For student-athletes playing the long game with their academic and athletic careers, Team Cura enhances scholarship odds and increases college readiness, said Rob Hughey, detailing an online training program that exercises professionalism like a muscle.
“We want to make the process really streamlined,” said Hughey, who co-founded the Kansas City-based startup alongside his mother, Karen Hughey, a serial entrepreneur and educator.
Topics tailored for young people range from communication and time management to social media presence and personal brand development — key coming-of-age skills for Gen-Z student-athletes.
“Whether they go on to play at the college level and they make the varsity soccer team or go on to college and just want to be a student … we want to help young men and women so that they can avoid some of the pitfalls that I went through and that we went through as a family,” Rob Hughey continued, recalling his experience as a golfer at Blue Valley West High School and eventually the University of Central Missouri.
“I was a student-athlete at the high school level and really didn’t make myself marketable to potential college coaches and institutions that I was interested in … I didn’t have a ton of offers coming to my table my senior year,” he explained, noting Team Cura improves the odds for students in similar situations.
Team Cura is among the most recent startups to receive funding through the Digital Sandbox KC proof-of-concept program.
While a bonus point on any resume, on-field talents alone won’t get a student-athlete into the college of their dreams,” Karen Hughey added. “And it’s even more unlikely they’ll carry them through to retirement.”
Team Cura offers a video-based Skills Beyond Drills course that prepares students for the college environment and offers necessary interpersonal skills training that helps them on a path toward professionalism.
“In education, to really learn something, you need to hear it several times and practice it, so it becomes kind of muscle memory. They’re hearing it in a different way that oftentimes will resonate,” she continued, joking she wished the course had been available when Rob was applying to colleges and using her email address.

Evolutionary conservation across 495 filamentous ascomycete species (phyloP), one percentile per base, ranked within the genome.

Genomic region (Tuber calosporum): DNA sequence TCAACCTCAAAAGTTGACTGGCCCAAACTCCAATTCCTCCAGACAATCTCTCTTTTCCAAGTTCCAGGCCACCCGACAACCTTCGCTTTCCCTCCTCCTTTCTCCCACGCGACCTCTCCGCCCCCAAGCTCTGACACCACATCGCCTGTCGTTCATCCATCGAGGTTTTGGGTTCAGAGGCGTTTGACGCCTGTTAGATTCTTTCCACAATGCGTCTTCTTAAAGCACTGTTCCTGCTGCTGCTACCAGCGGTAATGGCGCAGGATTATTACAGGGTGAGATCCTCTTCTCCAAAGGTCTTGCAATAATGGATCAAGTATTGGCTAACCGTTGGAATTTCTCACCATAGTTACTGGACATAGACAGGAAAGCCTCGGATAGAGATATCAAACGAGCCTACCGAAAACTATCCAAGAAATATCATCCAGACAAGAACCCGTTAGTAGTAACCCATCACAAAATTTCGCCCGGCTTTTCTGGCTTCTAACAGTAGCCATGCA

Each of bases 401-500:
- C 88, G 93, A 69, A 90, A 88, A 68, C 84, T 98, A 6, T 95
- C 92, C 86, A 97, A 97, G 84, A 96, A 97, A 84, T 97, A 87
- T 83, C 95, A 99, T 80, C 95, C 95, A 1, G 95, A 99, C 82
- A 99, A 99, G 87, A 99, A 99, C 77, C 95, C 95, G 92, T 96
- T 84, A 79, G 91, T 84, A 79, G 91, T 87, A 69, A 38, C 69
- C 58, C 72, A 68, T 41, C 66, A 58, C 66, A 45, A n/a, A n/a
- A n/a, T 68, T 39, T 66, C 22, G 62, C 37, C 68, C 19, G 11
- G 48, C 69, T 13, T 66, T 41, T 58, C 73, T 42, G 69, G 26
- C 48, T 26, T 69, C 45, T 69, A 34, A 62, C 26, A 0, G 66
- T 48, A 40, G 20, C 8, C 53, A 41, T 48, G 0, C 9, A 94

“He didn’t always listen to me. … It’s important for the high school students to get this information in a different context than coming from their parents per se or coming from school,” Karen Hughey added. “That is a huge benefit for the parents and for the athletes, coaches, schools, clubs or organizations that are really trying to instill these character-driven interpersonal skills and professionalism in their athletes.”
A year-long version of the Skills Beyond Drills course is available online for a $229 enrollment fee and includes a college alignment test that helps students narrow their college options. A light version can be purchased for $59.
Click here to enroll a student in the Skills Beyond Drills course.
In the days of COVID-19, the course’s virtual format hasn’t missed a beat, Karen Hughey said.
“The program was always designed to be online, so it was an easy shift for us to be able to move into this world where we’re having a Zoom call,” she said. “We have found that we’re able to reach a lot more students because virtual platforms are very commonplace now — whereas people weren’t doing it too much in the past.”
Two years into its journey, Team Cura has already helped a number of student-athletes reach their goals — thanks in part to a strong relationship with the Blue Valley CAPS program, Rob Hughey said.
“In our spring semester CAPS group, there was an awesome young man. He was a high school track runner and he was getting recruited to a couple of universities. It was his senior year and he got injured and he was unable to compete in the spring season,” he recalled, adding Team Cura helped the student get back on track when a slew of recruiters lost interest.
“He went on to talk to the University of Kansas track and field team and was able to obtain a walk-on position based on working with us.”
Not only did the courses give the student encouragement to work through his injury, they helped him land — and successfully lead — critical conversations with the team’s coach, Rob Hughey added.
“It might be a little cliche, but I always like to say I got my first job out of college by handwriting that CEO of the company a thank you note — and he remembered it six months later at the national sales convention,” he recalled.
“This young man that we worked with wrote the coach a thank you note. Seeing that go off in his head and [him realize,] ‘Oh, wow, this is something I never thought about’ … We take a lot of pride in that and having people realize small wins can lead to big victories.”
Such a line of thinking pushed the company to double down on its internship program, offering college students one additional thing to bolster their resume with, Karen Hughey explained.
“We can reach high school students and help them realize their sports dream, the advantages sports really give to a college student who’s going into the working world,” she said, noting the company’s work with students from the University of Central Missouri and her experience as an educator at Johnson County Community College.
“When somebody really wants to get better and they want to learn and that light bulb goes on, that is what is really invigorating for me,” Karen Hughey said. “So we help them learn, get better, and realize those dreams that they want to aspire to — but might not know how to get there.”
Click here for more on Team Cura’s internship program.